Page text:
Mozilla Labs this week took steps to open up its idea factory to wider outside input, asking for community help to develop the next big ideas that might power future browsers. Like any good research lab, the goal is not an immediate product but a set of innovative ideas that can be played with and debated without the pressure of an immediate implementation.
Mozilla Labs' "concepts" can consist of three parts: ideas, mockups, or prototypes. The idea of throwing open the lab to more voices was all about hearing from… new voices (surprise!), so Mozilla wants to make sure that plenty of people can contribute, even if they can't hack code.
"You don’t have to be a software engineer to get involved, and you don’t have to program," says the announcement. "Everyone is welcome to participate. We’re particularly interested in engaging with designers who have not typically been involved with open-source projects. And we’re biasing towards broad participation, not finished implementations."
Ideas are simple text descriptions of a new concept. They're meant to be thrown out by anyone, then talked about and possibly taken to the next level, which is the mockup. Mockups turn ideas into pictures or video clips that illustrate how the idea might look and operate in practice. Finally, prototypes are fully interactive implementations of ideas, though they may not be "fully functional or pretty."
To illustrate the process, Mozilla commissioned three videos from UI designers, each showing possible ideas for browser development. While the "Bookmarking & History Concept" and "Mobile Concept" are both quite cool, the "Aurora" idea from Adaptive Path is certainly the most radical potential change to the browser's look and feel. Each concept is highly visual and therefore difficult to explain in words, but all three are worth a look.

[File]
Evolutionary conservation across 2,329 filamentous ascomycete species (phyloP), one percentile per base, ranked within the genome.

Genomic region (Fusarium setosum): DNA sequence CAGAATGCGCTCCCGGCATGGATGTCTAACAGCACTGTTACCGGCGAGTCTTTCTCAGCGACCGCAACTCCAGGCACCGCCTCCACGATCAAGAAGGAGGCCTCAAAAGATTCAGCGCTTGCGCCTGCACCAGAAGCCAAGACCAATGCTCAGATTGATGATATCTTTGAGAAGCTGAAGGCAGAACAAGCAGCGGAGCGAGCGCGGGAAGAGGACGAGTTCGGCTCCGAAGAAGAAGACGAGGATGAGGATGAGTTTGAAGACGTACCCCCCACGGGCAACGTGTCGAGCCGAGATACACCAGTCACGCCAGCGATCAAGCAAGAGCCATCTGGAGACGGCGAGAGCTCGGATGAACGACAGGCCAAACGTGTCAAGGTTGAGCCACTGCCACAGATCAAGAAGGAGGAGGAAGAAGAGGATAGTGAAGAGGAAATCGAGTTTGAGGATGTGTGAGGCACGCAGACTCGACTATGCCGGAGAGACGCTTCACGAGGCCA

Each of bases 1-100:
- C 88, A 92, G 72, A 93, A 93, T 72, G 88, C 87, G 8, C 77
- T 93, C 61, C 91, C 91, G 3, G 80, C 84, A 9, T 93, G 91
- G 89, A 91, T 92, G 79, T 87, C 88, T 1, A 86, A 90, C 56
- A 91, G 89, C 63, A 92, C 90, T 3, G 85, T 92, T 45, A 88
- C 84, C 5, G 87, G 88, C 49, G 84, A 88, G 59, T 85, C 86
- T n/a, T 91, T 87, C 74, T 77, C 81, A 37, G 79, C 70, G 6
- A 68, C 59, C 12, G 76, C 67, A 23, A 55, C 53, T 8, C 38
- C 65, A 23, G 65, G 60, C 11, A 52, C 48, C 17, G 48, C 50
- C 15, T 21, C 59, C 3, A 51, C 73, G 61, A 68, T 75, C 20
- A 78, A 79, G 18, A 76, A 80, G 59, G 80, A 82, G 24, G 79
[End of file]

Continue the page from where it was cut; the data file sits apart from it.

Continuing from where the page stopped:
The Aurora concept
For now, "contributing" a concept is something of a nebulous process. According to Mozilla, users should just "use your favorite method of sharing an concept with the world. If it’s an idea, blog about it. If it’s a mockup, put it on Flickr. If it’s a prototype, host it on your web site." The organization promises more structure is coming soon, however.
A future bookmarking system?
Mozilla wants to encourage outside innovation in other ways, too, including contests like the recent "Extend Firefox 3" challenge. The contest, which will give away a Macbook Air and other prizes any day now, seeks to recognize the best third-party extensions to Firefox 3.
While Firefox 3-specific contests are directly related to the browser, the broader call for "concepts" is not. The ideas developed could easily be gleaned by rivals, but Mozilla isn't worried. One of the odd benefits of being an open-source developer is that you don't need to be (and can't be) as secretive as most in-house commercial development.
While the concepts shown so far may never see release, they do provide more evidence of how the revitalized Mozilla has been driving browser innovation in the last few years. And not all of that innovation comes from Mozilla itself—AT&T has used the Mozilla codebase as the foundation for its experimental Pogo browser, which seems to be working through visual ideas that are at least superficially similar to some of Mozilla's concepts.